France is refusing to back down over the selection of an ambassador – after nominating a gay man to go to Vatican City.

It emerged earlier this month that the country’s government had selected openly gay diplomat Laurent Stefanini to head to the home of the Catholic Church – which remains opposed to LGBT rights.

However, it was reported that the Vatican was snubbing the country’s selection of ambassador – refusing to answer the nomination which had been filed in January.

Despite silence from the Vatican, France is refusing to rescind Mr Stefanini’s nomination – in an apparent bid to either force the Vatican to either accept it or openly reject it.

Government spokesman Stephane Le Foll told France24: “France has chosen its ambassador to the Vatican. This choice was (Laurent) Stefanini and that remains the French proposal.

“Negotiations are underway. Every ambassador must be approved when they are nominated… we are awaiting the response from the Vatican.”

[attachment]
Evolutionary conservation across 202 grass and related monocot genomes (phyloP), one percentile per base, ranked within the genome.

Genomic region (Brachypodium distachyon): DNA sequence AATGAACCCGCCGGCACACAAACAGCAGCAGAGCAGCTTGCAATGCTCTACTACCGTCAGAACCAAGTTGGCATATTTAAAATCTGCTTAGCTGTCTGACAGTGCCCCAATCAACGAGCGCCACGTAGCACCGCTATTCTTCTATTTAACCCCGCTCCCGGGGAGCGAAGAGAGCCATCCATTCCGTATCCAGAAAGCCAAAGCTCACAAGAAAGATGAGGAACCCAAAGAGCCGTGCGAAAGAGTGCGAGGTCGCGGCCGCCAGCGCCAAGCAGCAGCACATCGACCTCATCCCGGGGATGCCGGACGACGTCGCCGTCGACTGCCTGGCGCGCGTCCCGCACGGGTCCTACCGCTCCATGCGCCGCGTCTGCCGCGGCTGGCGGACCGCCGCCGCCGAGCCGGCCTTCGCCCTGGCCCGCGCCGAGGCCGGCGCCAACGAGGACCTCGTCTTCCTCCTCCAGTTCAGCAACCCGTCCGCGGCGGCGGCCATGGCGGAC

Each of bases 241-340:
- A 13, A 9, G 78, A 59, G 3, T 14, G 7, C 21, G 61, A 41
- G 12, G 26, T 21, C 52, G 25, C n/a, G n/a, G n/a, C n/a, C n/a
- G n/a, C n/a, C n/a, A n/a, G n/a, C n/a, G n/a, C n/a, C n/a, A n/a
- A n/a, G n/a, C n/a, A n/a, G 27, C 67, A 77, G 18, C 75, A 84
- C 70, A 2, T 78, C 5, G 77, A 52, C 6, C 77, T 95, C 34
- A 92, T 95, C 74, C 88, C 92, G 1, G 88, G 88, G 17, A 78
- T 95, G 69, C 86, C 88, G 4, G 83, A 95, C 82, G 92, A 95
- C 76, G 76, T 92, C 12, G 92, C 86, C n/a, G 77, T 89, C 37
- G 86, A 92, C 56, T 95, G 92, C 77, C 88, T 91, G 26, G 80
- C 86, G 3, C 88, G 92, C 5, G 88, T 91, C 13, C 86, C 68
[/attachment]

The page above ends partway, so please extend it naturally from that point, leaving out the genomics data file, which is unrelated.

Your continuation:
François Hollande’s government has implemented a number of reforms on LGBT issues, introducing same-sex marriage in 2013. However, there is still considerable opposition from right-wing parties and Catholics.

France previously nominated a gay ambassador to Vatican City in 2007 – but backed down after receiving no response from the Vatican.

A source in Rome told AFP: “A delay of three months like this is not normal.”

Despite a recent PR blitz attempting to bolster his gay-friendly image, the Pope is yet to lift any of the actively homophobic and transphobic policies of his predecessors.

He has also rallied against same-sex marriage, inviting representatives from listed hate groups to a ‘traditional marriage’ conference last year, and recently urged Slovakians to vote against equal marriage.

The Catholic leader has also compared transgender people to nuclear weapons.